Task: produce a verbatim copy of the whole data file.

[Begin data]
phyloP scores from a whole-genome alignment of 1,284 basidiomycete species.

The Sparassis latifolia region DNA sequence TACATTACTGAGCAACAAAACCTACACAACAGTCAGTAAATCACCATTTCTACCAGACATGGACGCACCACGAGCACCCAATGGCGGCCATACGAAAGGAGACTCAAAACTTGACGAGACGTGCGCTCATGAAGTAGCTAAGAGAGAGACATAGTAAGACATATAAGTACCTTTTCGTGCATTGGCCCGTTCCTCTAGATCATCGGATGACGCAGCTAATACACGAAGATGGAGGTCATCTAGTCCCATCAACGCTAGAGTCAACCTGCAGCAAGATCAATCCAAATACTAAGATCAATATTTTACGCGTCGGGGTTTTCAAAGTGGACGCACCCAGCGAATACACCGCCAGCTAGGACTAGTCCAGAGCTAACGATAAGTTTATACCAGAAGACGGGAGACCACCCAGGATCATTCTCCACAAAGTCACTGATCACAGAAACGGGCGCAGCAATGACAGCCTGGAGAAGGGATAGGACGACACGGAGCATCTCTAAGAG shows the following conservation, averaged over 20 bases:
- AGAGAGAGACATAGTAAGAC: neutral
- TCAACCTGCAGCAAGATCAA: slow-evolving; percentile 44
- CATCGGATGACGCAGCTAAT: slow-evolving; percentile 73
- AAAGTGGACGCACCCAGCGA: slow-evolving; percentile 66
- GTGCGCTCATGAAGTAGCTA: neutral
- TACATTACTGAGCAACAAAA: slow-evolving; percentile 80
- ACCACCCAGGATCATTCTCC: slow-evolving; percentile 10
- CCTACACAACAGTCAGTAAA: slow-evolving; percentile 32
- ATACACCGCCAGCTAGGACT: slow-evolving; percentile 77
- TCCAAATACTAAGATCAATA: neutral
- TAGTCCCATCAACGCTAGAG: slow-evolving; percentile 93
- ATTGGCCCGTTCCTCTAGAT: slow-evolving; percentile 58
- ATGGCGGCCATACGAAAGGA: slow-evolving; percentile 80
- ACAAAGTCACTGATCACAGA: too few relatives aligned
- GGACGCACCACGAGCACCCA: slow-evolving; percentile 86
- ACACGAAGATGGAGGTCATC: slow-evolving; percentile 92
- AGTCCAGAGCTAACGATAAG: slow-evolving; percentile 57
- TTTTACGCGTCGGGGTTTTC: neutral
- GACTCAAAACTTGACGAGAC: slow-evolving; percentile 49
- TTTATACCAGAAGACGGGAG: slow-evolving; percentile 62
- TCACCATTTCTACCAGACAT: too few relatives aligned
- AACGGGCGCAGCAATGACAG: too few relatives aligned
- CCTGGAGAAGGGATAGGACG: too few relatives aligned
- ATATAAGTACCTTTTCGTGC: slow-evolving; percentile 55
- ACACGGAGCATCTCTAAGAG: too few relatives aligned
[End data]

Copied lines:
phyloP scores from a whole-genome alignment of 1,284 basidiomycete species.

The Sparassis latifolia region DNA sequence TACATTACTGAGCAACAAAACCTACACAACAGTCAGTAAATCACCATTTCTACCAGACATGGACGCACCACGAGCACCCAATGGCGGCCATACGAAAGGAGACTCAAAACTTGACGAGACGTGCGCTCATGAAGTAGCTAAGAGAGAGACATAGTAAGACATATAAGTACCTTTTCGTGCATTGGCCCGTTCCTCTAGATCATCGGATGACGCAGCTAATACACGAAGATGGAGGTCATCTAGTCCCATCAACGCTAGAGTCAACCTGCAGCAAGATCAATCCAAATACTAAGATCAATATTTTACGCGTCGGGGTTTTCAAAGTGGACGCACCCAGCGAATACACCGCCAGCTAGGACTAGTCCAGAGCTAACGATAAGTTTATACCAGAAGACGGGAGACCACCCAGGATCATTCTCCACAAAGTCACTGATCACAGAAACGGGCGCAGCAATGACAGCCTGGAGAAGGGATAGGACGACACGGAGCATCTCTAAGAG shows the following conservation, averaged over 20 bases:
- AGAGAGAGACATAGTAAGAC: neutral
- TCAACCTGCAGCAAGATCAA: slow-evolving; percentile 44
- CATCGGATGACGCAGCTAAT: slow-evolving; percentile 73
- AAAGTGGACGCACCCAGCGA: slow-evolving; percentile 66
- GTGCGCTCATGAAGTAGCTA: neutral
- TACATTACTGAGCAACAAAA: slow-evolving; percentile 80
- ACCACCCAGGATCATTCTCC: slow-evolving; percentile 10
- CCTACACAACAGTCAGTAAA: slow-evolving; percentile 32
- ATACACCGCCAGCTAGGACT: slow-evolving; percentile 77
- TCCAAATACTAAGATCAATA: neutral
- TAGTCCCATCAACGCTAGAG: slow-evolving; percentile 93
- ATTGGCCCGTTCCTCTAGAT: slow-evolving; percentile 58
- ATGGCGGCCATACGAAAGGA: slow-evolving; percentile 80
- ACAAAGTCACTGATCACAGA: too few relatives aligned
- GGACGCACCACGAGCACCCA: slow-evolving; percentile 86
- ACACGAAGATGGAGGTCATC: slow-evolving; percentile 92
- AGTCCAGAGCTAACGATAAG: slow-evolving; percentile 57
- TTTTACGCGTCGGGGTTTTC: neutral
- GACTCAAAACTTGACGAGAC: slow-evolving; percentile 49
- TTTATACCAGAAGACGGGAG: slow-evolving; percentile 62
- TCACCATTTCTACCAGACAT: too few relatives aligned
- AACGGGCGCAGCAATGACAG: too few relatives aligned
- CCTGGAGAAGGGATAGGACG: too few relatives aligned
- ATATAAGTACCTTTTCGTGC: slow-evolving; percentile 55
- ACACGGAGCATCTCTAAGAG: too few relatives aligned